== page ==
LeBron James, Cleveland: LeBron has the Cavs on a roll. His numbers aren’t as dominant as they have been in previous years, but they stack up well enough against Harden and Curry that a Cavalier’s run to the top seed will put him in the mix. With Washington struggling, Toronto slowing down and Chicago getting hammered with injuries, Cleveland has emerged as the top threat to the Hawks in the East. Passing the Hawks would be an impossible task, but would be necessary for LeBron to get serious consideration.

For that reason  LeBron winning his 5th MVP remains a longshot. His numbers are down slightly from previous years. The fact that his team has underachieved based on expectations hurts a lot. This is a disadvantage the superstar has in MVP voting.  LeBron comes into every season with high expectations. If he and his team don’t play up to that level, it is going to hurt him in the voting.

Al Horford, Atlanta: Before 1984, the MVP could have been called the MVC for most valuable center. Between 1960 and 1983, the award went to a center 22 of 24 times, with only Oscar Robertson in ’64 and Julius Erving in ’81 scoring one for the perimeter players. Since 1983 things have completely flipped. Only 3 times have centers taken the trophy home, David Robinson in ’94, Hakeem Olajuwon in ’95 and Shaquille O’Neal in ’00. We could push that number to 5 if we count Tim Duncan in ’02 and ’03. Considering David Robinson was a Spur those 2 seasons, I would call Duncan a PF.

Horford has bad timing when it comes to winning the MVP. Before 1984 Al Horford would have been one of the favorites for the award had he played center and was the best player on a team that surprised everyone by taking the league by storm and finishing at the top of their conference. This happened in ’69 with Wes Unseld, who won as a rookie on the Baltimore Bullets. It also happened with Willis Reed in ’70 and Dave Cowens in ’73. None of those 3 MVPs had much, if anything on Al Horford ’15. But that was the way they voted back then. Instead of joining these HOFers in the MVP pantheon,  Al Horford will likely be battling teammates Jeff Teague and Kyle Korver for 3rd to 5th place votes tossed to Hawks players in a nod to their great season. I think we can all be thankful that we have a more enlightened group of voters than pre-1984.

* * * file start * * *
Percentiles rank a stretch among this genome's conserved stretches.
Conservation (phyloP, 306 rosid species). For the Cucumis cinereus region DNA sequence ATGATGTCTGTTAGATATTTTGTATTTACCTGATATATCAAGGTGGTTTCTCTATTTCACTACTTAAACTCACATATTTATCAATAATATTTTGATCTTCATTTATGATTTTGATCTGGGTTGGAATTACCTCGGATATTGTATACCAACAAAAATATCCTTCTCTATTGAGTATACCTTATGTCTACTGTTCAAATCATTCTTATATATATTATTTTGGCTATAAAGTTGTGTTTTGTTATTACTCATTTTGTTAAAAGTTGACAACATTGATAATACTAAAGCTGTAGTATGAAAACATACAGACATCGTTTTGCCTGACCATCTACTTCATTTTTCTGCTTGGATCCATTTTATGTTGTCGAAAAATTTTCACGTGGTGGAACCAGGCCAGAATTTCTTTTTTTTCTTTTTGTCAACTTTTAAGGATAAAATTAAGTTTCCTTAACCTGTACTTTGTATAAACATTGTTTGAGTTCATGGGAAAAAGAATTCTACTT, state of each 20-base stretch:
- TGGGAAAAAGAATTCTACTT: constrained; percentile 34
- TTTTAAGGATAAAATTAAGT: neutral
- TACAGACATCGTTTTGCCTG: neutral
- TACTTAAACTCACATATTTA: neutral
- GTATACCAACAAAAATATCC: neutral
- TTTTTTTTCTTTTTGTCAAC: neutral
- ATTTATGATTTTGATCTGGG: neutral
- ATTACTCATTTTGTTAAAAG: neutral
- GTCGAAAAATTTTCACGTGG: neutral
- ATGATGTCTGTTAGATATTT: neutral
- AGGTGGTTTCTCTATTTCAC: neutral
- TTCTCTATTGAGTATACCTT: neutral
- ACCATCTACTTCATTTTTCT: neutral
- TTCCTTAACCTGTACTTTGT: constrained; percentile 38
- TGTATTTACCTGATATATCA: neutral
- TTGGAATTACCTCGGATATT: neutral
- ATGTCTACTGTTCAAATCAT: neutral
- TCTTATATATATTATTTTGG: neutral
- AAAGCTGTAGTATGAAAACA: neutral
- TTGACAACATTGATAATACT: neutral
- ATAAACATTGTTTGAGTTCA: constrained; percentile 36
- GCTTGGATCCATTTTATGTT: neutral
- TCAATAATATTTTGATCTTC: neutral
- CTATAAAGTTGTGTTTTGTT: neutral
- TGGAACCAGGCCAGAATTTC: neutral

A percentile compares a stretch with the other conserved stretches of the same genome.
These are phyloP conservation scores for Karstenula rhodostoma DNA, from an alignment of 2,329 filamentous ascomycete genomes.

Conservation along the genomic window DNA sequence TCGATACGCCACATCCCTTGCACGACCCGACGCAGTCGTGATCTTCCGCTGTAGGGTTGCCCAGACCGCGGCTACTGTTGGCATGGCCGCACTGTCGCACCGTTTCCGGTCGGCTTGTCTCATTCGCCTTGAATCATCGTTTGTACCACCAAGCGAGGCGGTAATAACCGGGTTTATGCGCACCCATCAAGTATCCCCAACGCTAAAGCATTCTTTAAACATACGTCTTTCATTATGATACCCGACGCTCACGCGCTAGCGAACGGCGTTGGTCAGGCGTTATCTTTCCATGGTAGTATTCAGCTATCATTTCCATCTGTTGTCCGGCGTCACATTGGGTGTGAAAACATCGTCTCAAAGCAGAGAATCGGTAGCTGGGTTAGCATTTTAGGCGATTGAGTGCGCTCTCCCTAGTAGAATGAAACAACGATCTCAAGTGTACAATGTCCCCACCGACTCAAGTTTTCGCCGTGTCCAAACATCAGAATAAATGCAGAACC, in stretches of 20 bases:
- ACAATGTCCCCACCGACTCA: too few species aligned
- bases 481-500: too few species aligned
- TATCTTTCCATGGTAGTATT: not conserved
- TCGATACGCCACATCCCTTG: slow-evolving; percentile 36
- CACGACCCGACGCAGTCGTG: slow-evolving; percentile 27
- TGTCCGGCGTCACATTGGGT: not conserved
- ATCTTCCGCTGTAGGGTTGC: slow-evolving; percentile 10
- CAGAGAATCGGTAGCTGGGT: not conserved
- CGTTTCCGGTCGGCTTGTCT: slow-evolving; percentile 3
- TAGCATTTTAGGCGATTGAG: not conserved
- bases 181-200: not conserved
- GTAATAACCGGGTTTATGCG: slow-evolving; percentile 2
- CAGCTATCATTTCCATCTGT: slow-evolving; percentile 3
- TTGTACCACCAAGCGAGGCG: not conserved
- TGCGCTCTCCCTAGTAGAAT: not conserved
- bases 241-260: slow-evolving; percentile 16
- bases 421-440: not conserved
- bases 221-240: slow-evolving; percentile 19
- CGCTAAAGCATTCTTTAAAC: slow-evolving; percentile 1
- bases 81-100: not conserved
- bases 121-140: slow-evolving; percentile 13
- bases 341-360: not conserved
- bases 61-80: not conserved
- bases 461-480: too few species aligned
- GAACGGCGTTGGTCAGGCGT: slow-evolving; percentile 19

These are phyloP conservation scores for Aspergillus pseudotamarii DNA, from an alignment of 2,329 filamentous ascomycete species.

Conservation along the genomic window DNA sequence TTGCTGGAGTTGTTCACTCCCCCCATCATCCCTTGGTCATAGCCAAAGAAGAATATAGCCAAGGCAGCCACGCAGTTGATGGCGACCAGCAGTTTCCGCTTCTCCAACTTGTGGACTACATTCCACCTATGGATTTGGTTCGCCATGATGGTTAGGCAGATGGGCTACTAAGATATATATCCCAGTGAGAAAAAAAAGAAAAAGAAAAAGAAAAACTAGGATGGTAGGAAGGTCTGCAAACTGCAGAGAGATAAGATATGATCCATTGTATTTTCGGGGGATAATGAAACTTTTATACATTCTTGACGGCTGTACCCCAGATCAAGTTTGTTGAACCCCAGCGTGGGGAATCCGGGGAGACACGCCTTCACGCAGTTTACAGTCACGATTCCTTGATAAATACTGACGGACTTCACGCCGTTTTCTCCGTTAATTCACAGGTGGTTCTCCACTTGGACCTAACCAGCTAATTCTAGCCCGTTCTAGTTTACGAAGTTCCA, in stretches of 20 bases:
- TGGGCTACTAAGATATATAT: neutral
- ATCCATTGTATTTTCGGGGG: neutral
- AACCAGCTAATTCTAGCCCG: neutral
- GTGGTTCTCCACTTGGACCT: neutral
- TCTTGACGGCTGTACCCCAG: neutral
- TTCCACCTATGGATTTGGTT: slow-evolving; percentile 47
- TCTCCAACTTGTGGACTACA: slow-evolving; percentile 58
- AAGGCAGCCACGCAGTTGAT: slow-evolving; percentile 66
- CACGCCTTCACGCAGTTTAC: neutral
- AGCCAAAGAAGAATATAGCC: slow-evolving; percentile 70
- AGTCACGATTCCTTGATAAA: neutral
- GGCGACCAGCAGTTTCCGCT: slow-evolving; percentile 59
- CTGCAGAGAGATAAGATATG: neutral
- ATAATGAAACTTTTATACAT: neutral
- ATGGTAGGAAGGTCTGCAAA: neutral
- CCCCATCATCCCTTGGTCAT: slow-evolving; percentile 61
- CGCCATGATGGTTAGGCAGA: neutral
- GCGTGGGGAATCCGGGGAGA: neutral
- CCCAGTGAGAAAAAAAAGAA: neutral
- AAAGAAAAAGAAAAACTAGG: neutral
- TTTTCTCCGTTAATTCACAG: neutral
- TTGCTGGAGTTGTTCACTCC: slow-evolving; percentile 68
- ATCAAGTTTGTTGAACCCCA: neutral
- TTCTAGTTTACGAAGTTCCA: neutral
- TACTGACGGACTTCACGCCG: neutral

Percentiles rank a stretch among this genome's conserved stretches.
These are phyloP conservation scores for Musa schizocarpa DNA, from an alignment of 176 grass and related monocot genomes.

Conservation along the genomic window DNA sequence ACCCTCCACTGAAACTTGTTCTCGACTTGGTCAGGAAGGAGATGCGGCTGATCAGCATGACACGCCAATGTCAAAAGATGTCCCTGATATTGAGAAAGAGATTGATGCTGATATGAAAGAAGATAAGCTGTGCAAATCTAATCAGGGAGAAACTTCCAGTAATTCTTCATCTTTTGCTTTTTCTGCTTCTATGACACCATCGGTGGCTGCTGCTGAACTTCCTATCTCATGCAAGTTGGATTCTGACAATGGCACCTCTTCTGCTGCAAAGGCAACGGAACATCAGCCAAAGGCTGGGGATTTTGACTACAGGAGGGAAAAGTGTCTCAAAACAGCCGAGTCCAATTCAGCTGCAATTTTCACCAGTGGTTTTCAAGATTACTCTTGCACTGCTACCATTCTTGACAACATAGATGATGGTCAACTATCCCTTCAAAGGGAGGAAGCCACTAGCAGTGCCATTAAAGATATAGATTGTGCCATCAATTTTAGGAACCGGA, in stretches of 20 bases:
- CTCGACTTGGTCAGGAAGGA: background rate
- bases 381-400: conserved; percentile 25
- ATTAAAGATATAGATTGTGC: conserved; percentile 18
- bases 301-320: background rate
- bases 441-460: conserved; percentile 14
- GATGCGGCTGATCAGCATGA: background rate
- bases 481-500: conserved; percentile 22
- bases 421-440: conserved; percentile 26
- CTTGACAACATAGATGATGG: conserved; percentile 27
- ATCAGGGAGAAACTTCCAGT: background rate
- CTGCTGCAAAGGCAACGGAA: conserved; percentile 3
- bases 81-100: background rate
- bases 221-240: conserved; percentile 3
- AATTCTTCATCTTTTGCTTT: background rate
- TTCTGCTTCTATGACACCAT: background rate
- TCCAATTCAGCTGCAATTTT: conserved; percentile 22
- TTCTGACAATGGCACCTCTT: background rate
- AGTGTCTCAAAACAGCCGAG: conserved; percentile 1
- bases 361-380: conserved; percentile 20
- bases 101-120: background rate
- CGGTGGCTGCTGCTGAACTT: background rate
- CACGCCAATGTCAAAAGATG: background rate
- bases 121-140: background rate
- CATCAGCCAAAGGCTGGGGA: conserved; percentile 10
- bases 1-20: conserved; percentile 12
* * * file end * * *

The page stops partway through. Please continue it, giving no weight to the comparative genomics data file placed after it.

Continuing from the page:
I’ll add that Marc Gasol of the Grizzlies also would fit the pre-’84 mold of a prime MVP candidate for the same reasons as Horford, should Memphis, currently running 2nd, pass the Warriors for the top seed.

Anthony Davis, New Orleans: Davis started the year on fire, but has faded some since and is out of the serious debate. He would probably win if the question were “Who is the one player you would choose to start a team with?” He’s just 21, but has emerged as one of the NBA’s best. He’s top 10 per game in points, rebounds and blocks. He’s 4th in turnover pct.  He’s among the leaders in PER, Win Shares and Vorp.

Davis would need to finish with a flurry, dragging the Pelicans into the playoffs while blowing away Curry and Harden statistically in the final 6 weeks to have any chance. This is true of any player on teams currently seeded from 3-9. I mention Davis because he seems like the one player talented enough to pull off a feat like that. Even if such a run happened, Davis would remain something of a longshot. Only twice since 1980 has the MVP gone to a player on a team that finished lower than the 2nd seed. That was Nash in ’06 and Jordan in ’88. Both teams were 3rd seeds. Even if the Pelicans were to win all their remaining games while the teams ahead of them continued at their current pace, they would still just hit the 5th seed.

Russell Westbrook, Oklahoma City: Westbrook has emerged as a wild card, but remains a long shot MVP candidate. He has been on a tear lately, becoming the first player since LeBron in ’09 to notch 3 consecutive triple-doubles. He’s 3rd in VORP and is actually ahead of both Curry and Harden in PER. He has kept the Thunder on the playoff bubble despite the fact that reigning MVP Kevin Durant has missed significant time due to injury.

Westbrook remains a longshot simply because the Thunder are unlikely to rise much higher than the 6th seed. If they had a year like the ’06 Suns or the ’15 Rockets where they hit the 3rd seed despite injuries and adversity, Westbrook would be a prime candidate. But that hasn’t happened and nothing short of continuing the triple-double streak through the end of the season is likely to make Westbrook a serious candidate.

My vote, if I had one, would go to Curry. I believe being on the best team means something. The Curry-Harden debate isn’t as clear as the Rose-LeBron debate from 2011 when it was obvious LeBron was the much better player. I also like the idea of rewarding the best player on the best team, as long as that player is a viable candidate. Stephen Curry is a strong candidate and I think he’ll win the MVP fairly easily assuming present trends continue.